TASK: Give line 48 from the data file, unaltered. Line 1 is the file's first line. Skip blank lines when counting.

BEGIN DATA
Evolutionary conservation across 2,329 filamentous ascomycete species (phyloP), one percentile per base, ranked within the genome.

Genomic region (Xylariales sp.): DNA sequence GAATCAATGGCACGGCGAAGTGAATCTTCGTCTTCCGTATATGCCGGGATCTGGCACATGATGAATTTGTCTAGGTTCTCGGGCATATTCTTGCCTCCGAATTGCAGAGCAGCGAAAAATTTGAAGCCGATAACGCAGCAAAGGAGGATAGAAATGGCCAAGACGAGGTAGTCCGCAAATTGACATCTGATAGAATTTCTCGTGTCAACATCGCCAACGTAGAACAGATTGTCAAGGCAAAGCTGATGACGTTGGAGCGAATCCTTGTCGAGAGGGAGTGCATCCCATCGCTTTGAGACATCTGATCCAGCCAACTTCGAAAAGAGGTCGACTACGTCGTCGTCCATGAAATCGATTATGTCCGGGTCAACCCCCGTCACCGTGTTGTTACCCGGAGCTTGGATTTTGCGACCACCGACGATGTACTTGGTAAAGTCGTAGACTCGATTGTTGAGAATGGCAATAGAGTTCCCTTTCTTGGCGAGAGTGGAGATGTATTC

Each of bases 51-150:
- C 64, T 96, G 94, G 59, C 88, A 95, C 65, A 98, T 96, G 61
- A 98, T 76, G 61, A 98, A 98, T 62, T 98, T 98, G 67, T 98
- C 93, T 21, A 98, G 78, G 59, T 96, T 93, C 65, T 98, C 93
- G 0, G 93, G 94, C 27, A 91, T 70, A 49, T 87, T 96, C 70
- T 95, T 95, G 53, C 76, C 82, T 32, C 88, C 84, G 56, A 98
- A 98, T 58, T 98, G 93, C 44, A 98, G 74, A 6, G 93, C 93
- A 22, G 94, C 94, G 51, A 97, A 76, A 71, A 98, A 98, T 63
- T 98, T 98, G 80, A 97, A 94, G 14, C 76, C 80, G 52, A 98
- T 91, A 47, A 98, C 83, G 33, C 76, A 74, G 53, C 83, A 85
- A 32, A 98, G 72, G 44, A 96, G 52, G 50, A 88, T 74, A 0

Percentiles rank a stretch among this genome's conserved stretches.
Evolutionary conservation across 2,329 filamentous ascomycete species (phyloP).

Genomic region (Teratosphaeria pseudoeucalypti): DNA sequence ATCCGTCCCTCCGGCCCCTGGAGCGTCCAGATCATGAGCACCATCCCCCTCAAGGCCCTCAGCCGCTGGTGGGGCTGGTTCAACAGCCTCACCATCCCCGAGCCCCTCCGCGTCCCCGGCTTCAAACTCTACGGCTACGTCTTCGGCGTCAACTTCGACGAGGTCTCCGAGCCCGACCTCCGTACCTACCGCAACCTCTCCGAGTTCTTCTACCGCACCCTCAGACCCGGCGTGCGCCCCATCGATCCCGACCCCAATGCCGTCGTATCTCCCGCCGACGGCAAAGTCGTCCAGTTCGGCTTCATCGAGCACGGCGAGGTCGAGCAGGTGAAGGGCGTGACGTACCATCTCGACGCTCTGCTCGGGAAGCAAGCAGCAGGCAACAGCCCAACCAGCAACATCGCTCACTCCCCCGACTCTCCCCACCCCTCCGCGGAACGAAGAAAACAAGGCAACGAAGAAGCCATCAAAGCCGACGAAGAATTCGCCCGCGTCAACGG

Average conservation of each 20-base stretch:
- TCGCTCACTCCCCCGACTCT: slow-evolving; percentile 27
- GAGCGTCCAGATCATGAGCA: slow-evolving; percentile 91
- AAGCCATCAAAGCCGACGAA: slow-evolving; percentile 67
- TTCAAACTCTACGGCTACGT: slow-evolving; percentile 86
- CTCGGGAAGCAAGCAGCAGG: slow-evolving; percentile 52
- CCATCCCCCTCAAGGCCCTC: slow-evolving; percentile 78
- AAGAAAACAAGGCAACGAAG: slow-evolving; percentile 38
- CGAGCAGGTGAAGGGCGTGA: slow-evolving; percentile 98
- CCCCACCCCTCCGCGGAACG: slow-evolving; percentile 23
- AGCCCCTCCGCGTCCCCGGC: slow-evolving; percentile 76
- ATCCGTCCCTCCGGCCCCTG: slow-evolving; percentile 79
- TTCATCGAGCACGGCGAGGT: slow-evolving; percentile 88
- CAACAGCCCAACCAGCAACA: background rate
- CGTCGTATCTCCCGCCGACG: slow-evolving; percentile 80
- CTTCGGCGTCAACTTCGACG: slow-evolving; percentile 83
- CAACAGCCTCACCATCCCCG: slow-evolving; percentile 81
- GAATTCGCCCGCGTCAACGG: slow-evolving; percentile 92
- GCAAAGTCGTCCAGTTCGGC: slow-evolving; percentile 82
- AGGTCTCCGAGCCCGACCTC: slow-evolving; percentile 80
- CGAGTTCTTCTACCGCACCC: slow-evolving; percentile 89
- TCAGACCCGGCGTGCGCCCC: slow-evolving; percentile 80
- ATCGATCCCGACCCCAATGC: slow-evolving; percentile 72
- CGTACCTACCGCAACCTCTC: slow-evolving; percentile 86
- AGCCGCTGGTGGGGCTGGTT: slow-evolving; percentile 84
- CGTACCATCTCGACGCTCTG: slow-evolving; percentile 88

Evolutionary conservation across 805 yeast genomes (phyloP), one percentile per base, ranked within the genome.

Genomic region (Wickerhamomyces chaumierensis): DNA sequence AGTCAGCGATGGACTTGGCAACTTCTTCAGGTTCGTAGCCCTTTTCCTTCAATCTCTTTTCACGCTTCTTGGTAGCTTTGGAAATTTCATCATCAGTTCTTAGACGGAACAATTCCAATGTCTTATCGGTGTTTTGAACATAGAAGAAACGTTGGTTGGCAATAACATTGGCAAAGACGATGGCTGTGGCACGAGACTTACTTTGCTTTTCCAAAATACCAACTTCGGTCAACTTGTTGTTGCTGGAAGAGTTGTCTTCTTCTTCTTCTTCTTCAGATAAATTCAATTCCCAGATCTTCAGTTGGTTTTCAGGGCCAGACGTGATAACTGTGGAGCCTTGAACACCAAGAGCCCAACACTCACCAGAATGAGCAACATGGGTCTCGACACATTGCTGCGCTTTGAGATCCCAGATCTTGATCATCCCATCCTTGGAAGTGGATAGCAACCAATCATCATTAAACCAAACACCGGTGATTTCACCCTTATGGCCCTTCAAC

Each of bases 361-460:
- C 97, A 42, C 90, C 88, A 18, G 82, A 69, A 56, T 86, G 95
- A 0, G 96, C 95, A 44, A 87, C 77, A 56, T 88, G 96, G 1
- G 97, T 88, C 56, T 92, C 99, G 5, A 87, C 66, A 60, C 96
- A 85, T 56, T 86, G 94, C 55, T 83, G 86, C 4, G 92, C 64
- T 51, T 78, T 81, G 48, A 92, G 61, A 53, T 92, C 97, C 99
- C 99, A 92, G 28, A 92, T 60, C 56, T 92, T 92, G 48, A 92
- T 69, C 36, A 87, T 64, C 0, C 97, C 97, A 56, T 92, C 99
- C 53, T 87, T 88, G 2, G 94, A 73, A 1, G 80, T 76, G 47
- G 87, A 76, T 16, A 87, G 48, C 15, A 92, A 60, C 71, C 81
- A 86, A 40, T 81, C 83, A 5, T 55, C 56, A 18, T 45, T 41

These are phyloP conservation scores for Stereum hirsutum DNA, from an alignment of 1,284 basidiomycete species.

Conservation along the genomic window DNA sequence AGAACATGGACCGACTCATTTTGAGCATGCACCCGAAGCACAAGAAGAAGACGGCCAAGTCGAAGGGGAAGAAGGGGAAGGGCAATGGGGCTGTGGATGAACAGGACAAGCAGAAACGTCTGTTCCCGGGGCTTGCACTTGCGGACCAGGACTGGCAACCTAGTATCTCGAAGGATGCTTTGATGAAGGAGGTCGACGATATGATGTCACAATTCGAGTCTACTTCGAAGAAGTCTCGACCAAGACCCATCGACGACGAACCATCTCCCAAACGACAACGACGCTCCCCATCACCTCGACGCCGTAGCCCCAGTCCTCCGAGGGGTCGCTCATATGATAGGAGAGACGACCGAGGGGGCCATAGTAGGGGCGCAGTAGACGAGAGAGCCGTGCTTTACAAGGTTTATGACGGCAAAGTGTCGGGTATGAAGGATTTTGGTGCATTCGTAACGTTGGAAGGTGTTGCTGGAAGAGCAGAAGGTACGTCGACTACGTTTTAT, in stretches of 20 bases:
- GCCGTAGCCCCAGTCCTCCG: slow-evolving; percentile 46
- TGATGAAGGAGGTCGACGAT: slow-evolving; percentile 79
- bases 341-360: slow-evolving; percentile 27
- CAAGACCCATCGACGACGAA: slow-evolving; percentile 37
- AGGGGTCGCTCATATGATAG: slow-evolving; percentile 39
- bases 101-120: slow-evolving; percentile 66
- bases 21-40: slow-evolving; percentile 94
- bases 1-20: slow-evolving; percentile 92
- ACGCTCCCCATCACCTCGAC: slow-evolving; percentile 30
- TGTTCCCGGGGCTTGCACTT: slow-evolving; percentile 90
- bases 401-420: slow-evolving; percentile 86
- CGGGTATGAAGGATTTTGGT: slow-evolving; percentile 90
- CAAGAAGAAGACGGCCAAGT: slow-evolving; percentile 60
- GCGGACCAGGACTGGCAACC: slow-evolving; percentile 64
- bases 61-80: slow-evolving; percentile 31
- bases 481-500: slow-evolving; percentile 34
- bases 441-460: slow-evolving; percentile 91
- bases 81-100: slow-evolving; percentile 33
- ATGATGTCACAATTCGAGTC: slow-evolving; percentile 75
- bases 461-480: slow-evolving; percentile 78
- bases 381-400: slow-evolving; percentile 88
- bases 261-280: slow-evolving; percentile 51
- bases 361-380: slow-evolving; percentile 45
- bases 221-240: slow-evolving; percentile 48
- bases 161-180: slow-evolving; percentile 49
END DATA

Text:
- G 97, T 88, C 56, T 92, C 99, G 5, A 87, C 66, A 60, C 96